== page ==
When Shari Sands picked up her purring cat Toby to put her in her lap, the cat leapt toward her face, hissed and delivered a bite to Sands’ jaw line, puncturing her skin just below the chin.
“She had never done that before,” said Sands. “Toby had become really close to my dog, Hootie, who recently passed from prostate cancer. She was extra cuddly and I was petting her a lot too, maybe that had something to do with it.”
The wound bled just a tiny bit, Sands said, and she applied pressure with a tissue. “It was a little sore, but not anymore than a scratch would be.”
As soon as Sands sat down again, the cat was right back in her lap purring contentedly.
Sands went about the rest of her day and evening feeling fine until 5:30 a.m. the next morning when she woke sore and a little swollen at the puncture site. A half-hour later, she was shaking and had chills. She knew she had an infection.
Sands waited at the door of the Immediate Care as it opened feeling sicker and sicker. When the nurse took her temperature an hour later it was 103 and the physician sent her to the Good Samaritan Regional Medical Center Emergency Department where they were waiting for her.
“I had tachycardia when I walked in; my heart was beating so fast, and I was really sick. I could hardly think,” Sands said. “The bacterial infection was in my bloodstream.”
Commonly found in the mouths of cats and dogs, a pathogenic bacterium known as pasteurella multocida caused a tissue infection. As the infection spread via blood to other areas of Shari’s body, it caused a condition called septicemia (or blood poisoning.)
Medical personnel immediately hooked Sands to monitors, IVs for antibiotics and took cultures. Later that day and the next, Sand’s throat swelled to above her chest from the infection.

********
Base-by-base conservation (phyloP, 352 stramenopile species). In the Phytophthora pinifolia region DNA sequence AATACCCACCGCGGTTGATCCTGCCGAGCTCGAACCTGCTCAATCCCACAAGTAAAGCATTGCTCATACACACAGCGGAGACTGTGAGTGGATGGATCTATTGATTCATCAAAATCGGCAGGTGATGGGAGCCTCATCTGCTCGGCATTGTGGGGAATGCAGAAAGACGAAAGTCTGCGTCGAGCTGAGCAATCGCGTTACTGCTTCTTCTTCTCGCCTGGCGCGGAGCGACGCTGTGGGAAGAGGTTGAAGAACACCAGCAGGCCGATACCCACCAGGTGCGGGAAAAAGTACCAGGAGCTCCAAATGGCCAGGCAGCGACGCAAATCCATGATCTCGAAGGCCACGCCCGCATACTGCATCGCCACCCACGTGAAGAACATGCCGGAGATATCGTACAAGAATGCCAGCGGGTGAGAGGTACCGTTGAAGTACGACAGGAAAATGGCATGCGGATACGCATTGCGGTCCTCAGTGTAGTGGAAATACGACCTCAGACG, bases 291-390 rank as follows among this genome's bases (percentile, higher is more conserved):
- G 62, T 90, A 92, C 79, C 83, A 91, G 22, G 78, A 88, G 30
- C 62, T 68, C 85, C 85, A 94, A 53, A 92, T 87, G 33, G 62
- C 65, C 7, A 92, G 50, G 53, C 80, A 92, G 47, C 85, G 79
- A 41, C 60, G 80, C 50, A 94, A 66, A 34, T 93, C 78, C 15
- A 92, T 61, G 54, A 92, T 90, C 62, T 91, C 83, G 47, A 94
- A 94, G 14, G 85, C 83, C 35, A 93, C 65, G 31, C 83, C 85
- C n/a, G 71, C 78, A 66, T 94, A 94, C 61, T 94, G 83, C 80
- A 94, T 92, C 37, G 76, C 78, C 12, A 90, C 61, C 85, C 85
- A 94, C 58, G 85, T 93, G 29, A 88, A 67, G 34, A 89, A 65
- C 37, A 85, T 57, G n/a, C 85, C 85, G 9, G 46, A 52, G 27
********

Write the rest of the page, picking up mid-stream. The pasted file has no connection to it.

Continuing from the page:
“Once my neck swelling started going down and they had my allergy medication figured out, I could swallow and breathe easier,” said Sands, “and I started feeling a little bit better every day.”
“My hospitalist was great. She had consults with infectious disease and ear, nose, throat doctors, and had a CT scan done to make sure I didn’t have any abscesses.”
After four nights, Sands went home, amazed at how something as simple as a minor bite could turn into such an ordeal.
“My cat is such a lover, but I am a little paranoid now. I’m just very happy I made it to the ED when I did.”
First Aid Tips: If you get bit by a cat, it’s important to wash your hands first, and then your wound, with soap and water. Apply pressure with a clean tissue, towel or bandage. Apply an antibiotic ointment and cover with a sterile bandage. If the puncture starts to swell, apply an ice pack. Call your doctor or visit an urgent care clinic. It is important to be examined for risk of infection. Depending on the amount of bleeding, if the puncture is on your face or scalp, if the cat has been vaccinated, or depth of the puncture, you may need to call 911 if your symptoms require immediate treatment.